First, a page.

South Korea has the capacity to test around 20,000 people each day – more than any other country in the world.
Officials gave permission to four companies to make kits, with the country desperate to stop the killer virus spreading. It also uses drive-through testing centres.
Figures show the country has now tested up to 300,000 residents, at a rate of 5,000 per 1million inhabitants, according to reports.
In contrast, the rate in Britain is around seven times lower – at just 700 per 1million, MailOnline can reveal.
South Korea’s outbreak – which has seen almost 8,500 cases and fewer than 100 deaths – has curtailed in the past week.
Fewer than 100 patients are being diagnosed each day, which leading scientists say is because of the country’s rigorous testing programme.
Kim Woo-Joo, an infectious disease specialist based at Korea University, told Science magazine: ‘Lab testing is essential to control an emerging infectious disease.’
The coronavirus crisis began in China at the end of December, and saw hundreds of millions of people locked down in a desperate attempt to contain the crisis.
But World Health Organization experts said it was Beijing’s decision to test all suspected cases and then isolate their contacts was more important than the country-wide quarantines.
The UN agency’s assistant director general Bruce Aylward told New Scientist testing ‘stopped transmission in China, not the big travel restrictions and lockdowns’.
More than 80,000 COVID-19 cases were confirmed in China and at least 3,000 patients died of the infection.
Italy is at the centre of Europe’s ever-growing coronavirus outbreak, with more than 31,000 confirmed cases and at least 2,500 deaths.
At the beginning of the spiralling crisis at the end of February, health officials tried to test every suspected case.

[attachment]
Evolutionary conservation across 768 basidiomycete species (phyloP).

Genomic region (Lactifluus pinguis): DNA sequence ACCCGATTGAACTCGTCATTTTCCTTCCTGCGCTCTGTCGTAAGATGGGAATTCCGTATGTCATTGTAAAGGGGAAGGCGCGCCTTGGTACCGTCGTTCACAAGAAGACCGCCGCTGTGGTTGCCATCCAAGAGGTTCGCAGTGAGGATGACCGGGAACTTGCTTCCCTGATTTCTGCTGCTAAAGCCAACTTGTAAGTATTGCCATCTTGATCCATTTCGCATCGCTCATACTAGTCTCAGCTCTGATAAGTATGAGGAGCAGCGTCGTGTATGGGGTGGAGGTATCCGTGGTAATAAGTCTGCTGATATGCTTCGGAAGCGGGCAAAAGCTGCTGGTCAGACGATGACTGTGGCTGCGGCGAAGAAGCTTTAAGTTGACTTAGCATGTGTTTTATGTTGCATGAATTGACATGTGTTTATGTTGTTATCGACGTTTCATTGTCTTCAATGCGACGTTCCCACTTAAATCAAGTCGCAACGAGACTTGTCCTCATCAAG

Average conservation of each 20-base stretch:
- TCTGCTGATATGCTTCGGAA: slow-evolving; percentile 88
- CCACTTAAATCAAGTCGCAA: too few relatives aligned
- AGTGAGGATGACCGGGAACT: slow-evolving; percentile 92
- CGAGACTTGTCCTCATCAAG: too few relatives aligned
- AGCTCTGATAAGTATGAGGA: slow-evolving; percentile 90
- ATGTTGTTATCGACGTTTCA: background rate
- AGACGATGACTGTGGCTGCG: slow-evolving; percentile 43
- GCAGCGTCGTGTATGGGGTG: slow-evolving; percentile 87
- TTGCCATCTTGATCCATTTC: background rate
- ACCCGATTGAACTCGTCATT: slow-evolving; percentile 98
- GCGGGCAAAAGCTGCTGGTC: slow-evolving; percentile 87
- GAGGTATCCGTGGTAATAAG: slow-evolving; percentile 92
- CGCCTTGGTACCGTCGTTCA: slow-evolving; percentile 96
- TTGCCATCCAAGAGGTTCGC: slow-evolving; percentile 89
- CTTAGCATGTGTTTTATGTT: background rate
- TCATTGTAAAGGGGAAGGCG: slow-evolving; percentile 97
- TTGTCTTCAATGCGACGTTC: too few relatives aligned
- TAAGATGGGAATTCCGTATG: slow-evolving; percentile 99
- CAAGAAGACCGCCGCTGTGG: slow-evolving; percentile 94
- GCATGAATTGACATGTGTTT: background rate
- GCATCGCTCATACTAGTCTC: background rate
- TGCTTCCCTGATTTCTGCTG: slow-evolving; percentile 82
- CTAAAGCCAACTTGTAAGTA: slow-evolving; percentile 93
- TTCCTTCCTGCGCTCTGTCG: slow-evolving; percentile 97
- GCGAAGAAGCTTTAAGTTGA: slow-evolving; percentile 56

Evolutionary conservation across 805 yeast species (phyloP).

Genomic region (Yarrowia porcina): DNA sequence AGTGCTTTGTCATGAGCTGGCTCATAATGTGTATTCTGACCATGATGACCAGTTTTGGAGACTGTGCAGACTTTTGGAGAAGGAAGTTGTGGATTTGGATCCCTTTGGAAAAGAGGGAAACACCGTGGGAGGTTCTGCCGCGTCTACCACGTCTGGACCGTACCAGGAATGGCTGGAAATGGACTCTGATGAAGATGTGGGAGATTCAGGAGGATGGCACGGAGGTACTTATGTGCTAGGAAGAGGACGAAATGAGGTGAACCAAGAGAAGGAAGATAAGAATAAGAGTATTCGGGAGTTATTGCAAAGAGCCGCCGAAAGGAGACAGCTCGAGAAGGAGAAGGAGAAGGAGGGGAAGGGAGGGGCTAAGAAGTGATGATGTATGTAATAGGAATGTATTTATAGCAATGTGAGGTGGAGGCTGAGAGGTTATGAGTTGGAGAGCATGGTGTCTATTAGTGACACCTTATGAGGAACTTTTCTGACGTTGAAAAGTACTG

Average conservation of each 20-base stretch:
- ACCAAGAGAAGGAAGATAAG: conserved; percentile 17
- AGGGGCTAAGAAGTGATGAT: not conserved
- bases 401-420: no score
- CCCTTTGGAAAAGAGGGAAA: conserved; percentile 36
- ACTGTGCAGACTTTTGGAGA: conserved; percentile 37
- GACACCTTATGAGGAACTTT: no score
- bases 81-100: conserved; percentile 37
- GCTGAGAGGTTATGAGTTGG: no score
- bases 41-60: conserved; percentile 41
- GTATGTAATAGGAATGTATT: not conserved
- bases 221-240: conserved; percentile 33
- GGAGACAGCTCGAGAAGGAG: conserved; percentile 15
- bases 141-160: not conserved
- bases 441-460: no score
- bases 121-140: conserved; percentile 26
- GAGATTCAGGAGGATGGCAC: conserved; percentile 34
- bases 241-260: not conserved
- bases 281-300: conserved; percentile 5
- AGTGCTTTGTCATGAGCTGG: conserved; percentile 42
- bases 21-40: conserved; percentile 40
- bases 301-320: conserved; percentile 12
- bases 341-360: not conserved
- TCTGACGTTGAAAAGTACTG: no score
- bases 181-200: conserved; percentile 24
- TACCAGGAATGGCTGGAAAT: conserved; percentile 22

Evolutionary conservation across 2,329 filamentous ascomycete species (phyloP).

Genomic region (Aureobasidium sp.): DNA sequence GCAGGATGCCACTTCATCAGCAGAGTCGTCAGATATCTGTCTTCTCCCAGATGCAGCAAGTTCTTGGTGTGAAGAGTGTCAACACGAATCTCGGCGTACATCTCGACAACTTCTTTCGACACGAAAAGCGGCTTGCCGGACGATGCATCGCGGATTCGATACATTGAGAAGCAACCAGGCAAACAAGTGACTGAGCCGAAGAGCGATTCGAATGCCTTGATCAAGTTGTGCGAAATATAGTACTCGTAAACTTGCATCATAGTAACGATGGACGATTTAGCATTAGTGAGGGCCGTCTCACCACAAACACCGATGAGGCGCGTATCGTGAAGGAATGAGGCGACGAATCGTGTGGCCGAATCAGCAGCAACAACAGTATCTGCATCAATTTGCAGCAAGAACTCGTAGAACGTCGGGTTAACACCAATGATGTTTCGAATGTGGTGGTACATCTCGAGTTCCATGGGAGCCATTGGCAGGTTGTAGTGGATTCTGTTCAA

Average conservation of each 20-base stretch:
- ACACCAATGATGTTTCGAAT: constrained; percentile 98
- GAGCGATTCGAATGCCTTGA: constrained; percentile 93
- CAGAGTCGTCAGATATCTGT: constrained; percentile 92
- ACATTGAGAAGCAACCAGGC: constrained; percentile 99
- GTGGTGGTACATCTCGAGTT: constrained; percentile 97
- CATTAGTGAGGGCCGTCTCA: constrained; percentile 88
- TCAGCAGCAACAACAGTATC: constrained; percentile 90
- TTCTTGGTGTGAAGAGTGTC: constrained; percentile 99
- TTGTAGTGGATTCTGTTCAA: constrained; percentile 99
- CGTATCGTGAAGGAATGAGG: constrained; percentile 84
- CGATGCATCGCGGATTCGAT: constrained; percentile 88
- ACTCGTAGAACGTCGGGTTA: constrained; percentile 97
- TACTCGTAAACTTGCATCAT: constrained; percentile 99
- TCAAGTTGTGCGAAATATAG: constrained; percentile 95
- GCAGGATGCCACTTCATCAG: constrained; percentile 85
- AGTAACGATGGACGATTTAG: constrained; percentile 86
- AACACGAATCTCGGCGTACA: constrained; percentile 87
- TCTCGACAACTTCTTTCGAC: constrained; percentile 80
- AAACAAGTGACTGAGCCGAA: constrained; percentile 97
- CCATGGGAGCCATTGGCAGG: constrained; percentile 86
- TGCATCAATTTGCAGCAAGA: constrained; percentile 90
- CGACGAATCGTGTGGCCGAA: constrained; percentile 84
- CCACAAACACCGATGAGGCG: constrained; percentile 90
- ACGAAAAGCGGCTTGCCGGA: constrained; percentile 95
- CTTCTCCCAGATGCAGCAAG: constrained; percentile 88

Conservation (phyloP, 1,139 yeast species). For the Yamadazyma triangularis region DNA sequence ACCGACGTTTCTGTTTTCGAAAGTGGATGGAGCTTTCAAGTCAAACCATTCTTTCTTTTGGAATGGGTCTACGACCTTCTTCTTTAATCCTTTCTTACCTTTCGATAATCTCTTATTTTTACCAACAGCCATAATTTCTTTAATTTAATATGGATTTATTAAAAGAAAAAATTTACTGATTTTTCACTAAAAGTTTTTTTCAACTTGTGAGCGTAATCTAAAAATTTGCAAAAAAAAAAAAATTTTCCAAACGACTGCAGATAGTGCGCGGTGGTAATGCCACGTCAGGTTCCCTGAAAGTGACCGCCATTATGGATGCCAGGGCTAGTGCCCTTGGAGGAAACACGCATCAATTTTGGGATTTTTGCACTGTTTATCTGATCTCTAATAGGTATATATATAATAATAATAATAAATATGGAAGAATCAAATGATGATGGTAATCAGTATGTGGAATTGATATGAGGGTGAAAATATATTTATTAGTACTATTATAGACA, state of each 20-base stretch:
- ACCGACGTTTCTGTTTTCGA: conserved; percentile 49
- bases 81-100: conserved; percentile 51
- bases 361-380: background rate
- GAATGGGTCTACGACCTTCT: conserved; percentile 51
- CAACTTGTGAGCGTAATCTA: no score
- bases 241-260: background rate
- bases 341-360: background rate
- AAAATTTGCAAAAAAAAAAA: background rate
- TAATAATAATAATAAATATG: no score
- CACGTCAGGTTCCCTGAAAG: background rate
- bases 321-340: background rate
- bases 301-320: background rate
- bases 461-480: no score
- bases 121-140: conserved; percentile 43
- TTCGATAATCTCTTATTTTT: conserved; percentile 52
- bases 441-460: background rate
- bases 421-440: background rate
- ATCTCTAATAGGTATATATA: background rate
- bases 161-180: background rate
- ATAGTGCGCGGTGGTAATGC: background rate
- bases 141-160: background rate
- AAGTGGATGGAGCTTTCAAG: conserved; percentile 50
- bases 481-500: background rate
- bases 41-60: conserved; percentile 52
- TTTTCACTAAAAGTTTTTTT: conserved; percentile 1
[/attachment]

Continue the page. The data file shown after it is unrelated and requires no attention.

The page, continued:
Virologists praised the approach, saying the strategy of ‘over-testing’ was ‘right and sensible’. Around 130,000 people have already been tested in Italy.
Authorities have already managed to completely halt the outbreak in one small town near Venice because of the rigorous approach.
The Financial Times reports that Vò – 45miles (72km) east of the tourist hotspot, has had no new cases for 48 hours.
And the outbreak in Lombardy, the northern Italian region that has suffered the most from the deadly infection, is slowing down, officials say.
At the other end of the scale, the US has repeatedly been criticised for not testing enough people – with around 50,000 tests carried out so far.
Some states, such as Alabama and Delaware, have swabbed fewer than 100 people, according to an independent tracker.
President Donald Trump has declared a national state of emergency and announced additional measures to expand testing.
Now, all US states can make, validate and use their own tests rather than wait for the approval of the FDA – the US regulatory body.
Health and state officials have widely blamed the testing shortage for the steep rise in US cases.
They say it both delayed public knowledge of just how many cases there were and allowed the disease to continue to spread from unwitting carriers.